Their house was outfitted with thirty-five video cameras (seventeen were hidden from view) and twenty-five microphones keeping track of every move the Morgenson’s made. Martin Lindstrom was determined to understand how social circles impact our purchase decisions.
How did they track purchasing behavior? Lindstrom used a company called ChatThreads. They specialize in capturing data on how, when, and where consumers notice specific brands in their day-to-day lives, then analyzing how these encounters impact buying behavior.
“After watching the hundreds of hours of footage, I could come to only one conclusion: whether it’s shoes, jewelry, barbecue tools, or sports equipment, there’s nothing quite do persuasive as observing someone we respect or admire using a brand or product.”
“The Morgensons’ friends actually ended up buying an average per person of three brands recommended by the Morgensons. More amazing still? Once the reality show wrapped, Eric, Gina, and their boys continued using and buying six out of the ten brands they’d spent the last month touting.” [Page: 248]
What really surprised Lindstrom though, was that once it was all over, and they told these friends that they were actually part of a social experiment and that Mortgensons were actively trying to get them to buy certain brands, no one cared.
“Finally, I was surprised that when we told Eric and Gina’s friends and acquaintances that the whole thing was a hoax, and a reality show, no one was angry or upset or cared even slightly that they had been duped.”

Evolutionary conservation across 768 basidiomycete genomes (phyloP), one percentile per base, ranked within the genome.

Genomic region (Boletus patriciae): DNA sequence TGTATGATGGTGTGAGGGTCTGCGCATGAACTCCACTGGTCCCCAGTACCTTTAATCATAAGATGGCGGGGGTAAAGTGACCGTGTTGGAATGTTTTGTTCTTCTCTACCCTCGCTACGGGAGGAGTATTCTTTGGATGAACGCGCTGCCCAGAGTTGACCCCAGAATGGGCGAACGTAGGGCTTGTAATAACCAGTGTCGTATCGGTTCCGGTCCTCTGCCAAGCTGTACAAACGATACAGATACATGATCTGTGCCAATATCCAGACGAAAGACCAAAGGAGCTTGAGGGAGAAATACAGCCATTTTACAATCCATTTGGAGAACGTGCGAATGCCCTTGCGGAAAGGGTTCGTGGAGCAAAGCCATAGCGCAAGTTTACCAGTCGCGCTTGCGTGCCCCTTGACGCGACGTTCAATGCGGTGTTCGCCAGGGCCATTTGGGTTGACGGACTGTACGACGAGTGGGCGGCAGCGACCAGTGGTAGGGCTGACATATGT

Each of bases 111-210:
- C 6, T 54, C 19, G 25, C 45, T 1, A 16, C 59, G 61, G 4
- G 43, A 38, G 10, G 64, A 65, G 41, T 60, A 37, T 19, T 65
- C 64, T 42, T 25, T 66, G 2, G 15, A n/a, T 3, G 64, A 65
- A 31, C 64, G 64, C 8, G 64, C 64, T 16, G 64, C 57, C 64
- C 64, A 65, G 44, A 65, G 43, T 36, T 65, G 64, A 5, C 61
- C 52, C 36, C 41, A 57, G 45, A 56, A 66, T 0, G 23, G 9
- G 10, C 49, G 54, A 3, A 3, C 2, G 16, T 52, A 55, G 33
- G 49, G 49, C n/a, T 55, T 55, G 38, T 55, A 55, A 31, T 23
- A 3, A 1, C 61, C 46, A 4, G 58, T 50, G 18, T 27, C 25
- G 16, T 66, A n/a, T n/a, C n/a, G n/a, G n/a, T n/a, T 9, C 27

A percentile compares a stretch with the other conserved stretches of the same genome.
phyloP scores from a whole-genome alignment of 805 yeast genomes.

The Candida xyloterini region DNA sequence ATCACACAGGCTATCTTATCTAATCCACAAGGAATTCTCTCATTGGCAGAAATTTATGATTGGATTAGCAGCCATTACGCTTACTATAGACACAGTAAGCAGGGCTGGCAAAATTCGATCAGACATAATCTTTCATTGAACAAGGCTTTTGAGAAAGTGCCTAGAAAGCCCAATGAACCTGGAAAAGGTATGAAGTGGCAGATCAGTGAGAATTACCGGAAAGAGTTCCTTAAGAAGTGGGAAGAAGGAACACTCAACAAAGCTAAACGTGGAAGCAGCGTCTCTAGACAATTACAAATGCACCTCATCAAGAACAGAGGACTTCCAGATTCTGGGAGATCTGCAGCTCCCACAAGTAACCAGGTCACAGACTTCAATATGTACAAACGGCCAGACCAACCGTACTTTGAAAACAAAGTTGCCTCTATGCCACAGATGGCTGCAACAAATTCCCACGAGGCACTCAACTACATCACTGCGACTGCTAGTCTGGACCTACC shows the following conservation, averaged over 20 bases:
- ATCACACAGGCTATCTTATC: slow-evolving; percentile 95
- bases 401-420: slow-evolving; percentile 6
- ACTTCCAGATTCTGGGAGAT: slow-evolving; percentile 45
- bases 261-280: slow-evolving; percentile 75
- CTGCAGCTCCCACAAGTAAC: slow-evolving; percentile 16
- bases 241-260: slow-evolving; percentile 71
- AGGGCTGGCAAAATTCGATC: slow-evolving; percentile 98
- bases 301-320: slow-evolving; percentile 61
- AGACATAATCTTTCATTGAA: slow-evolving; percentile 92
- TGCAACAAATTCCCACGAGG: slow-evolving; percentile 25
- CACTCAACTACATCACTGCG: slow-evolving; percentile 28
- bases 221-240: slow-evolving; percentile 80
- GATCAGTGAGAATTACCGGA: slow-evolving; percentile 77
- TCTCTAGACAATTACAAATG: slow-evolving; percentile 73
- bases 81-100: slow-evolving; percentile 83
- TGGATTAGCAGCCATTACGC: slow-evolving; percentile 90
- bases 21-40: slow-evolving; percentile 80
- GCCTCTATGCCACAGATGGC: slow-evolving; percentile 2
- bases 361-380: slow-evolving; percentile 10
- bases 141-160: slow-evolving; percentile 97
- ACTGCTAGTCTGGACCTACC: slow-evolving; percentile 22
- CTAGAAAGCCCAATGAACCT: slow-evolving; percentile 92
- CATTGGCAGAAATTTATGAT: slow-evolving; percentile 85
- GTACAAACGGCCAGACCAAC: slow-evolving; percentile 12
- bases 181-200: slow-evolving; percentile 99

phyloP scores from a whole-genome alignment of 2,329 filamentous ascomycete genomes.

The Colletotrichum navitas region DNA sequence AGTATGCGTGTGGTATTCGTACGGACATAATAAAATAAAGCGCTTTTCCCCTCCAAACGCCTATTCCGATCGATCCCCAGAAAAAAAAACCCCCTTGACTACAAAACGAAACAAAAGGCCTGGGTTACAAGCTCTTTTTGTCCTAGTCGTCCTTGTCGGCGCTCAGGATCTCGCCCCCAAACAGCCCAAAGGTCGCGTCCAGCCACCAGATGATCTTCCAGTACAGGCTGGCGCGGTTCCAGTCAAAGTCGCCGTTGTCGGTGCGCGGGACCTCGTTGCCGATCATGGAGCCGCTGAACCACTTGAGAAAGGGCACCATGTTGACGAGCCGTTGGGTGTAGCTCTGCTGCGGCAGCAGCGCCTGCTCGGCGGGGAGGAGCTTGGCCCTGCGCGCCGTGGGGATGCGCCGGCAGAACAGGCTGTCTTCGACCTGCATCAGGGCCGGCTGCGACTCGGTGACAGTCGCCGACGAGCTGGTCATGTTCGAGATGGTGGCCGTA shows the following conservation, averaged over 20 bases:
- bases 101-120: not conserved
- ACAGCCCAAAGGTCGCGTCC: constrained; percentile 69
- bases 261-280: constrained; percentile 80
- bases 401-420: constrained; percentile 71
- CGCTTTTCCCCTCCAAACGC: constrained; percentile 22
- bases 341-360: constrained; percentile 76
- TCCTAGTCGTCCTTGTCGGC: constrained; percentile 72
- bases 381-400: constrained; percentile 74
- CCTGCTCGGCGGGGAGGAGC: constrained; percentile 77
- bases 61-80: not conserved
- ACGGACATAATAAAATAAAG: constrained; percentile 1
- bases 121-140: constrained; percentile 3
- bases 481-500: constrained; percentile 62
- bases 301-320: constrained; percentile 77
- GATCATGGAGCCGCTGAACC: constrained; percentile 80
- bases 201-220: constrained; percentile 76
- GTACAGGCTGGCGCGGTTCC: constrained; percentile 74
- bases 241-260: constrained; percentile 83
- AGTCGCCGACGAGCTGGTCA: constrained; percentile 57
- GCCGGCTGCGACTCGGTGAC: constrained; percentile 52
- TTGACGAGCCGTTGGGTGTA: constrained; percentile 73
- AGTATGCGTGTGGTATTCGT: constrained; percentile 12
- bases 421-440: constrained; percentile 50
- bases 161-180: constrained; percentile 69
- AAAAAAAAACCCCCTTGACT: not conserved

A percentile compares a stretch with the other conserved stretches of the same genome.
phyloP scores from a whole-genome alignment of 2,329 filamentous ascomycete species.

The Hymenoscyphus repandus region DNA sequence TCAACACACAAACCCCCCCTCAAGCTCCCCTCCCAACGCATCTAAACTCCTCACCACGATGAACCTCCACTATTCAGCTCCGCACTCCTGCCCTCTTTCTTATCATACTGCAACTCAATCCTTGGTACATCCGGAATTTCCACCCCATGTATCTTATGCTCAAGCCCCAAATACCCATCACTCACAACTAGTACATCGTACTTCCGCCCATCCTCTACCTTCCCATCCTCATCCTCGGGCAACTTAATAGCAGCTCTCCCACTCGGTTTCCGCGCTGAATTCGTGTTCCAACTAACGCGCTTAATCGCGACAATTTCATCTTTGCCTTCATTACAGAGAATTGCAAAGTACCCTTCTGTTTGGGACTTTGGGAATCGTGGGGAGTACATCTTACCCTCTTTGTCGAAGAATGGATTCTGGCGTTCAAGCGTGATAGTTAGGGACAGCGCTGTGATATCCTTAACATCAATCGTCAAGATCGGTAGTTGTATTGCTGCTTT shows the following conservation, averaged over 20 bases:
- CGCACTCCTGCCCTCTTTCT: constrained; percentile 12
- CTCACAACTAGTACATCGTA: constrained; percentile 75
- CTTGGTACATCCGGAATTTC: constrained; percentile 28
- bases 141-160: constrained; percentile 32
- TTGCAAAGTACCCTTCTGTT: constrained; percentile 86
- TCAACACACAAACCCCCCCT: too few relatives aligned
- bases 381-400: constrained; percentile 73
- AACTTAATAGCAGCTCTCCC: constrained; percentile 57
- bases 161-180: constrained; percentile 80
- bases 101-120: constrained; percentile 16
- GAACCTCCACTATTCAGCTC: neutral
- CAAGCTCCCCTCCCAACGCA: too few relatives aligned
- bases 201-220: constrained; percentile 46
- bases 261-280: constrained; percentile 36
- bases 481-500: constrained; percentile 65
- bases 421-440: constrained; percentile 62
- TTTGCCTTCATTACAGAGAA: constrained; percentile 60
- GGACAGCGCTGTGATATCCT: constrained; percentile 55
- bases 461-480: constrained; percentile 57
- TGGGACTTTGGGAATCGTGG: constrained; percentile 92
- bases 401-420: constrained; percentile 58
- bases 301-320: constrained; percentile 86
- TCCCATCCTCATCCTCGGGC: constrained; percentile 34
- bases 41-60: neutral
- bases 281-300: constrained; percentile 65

“It was okay, they said. If the Morgensons told us a brand was good, it was totally okay. “But what if the brands the Morgensons recommended weren’t ones they liked?” I asked. The answer? Even if the Morgensons recommended brands they disliked, I’d still buy them.”
“Roughly one third of the Morgensons’ friends began promoting and even flaunting these same brands to their friends and acquaintances. (It even reached a point when several of Gina’s friends came home raving at such length about the brands the Morgensons had recommended, the location producer suspected he was the victim of a setup.”
Even more surprising is that of everyone involved, no one at all thought that this experiment was unethical or wrong.
One of the most fascinating marketing books I have ever read, Lindstrom leaves us with this powerful comment:
“Brands of the future simply must be transparent and live up to their promises. Trust me (and you marketers out there take note), any brand that doesn’t will be instantly and painfully exposed and reviled. That, in the end, is what this book is all about.” [Page: 252]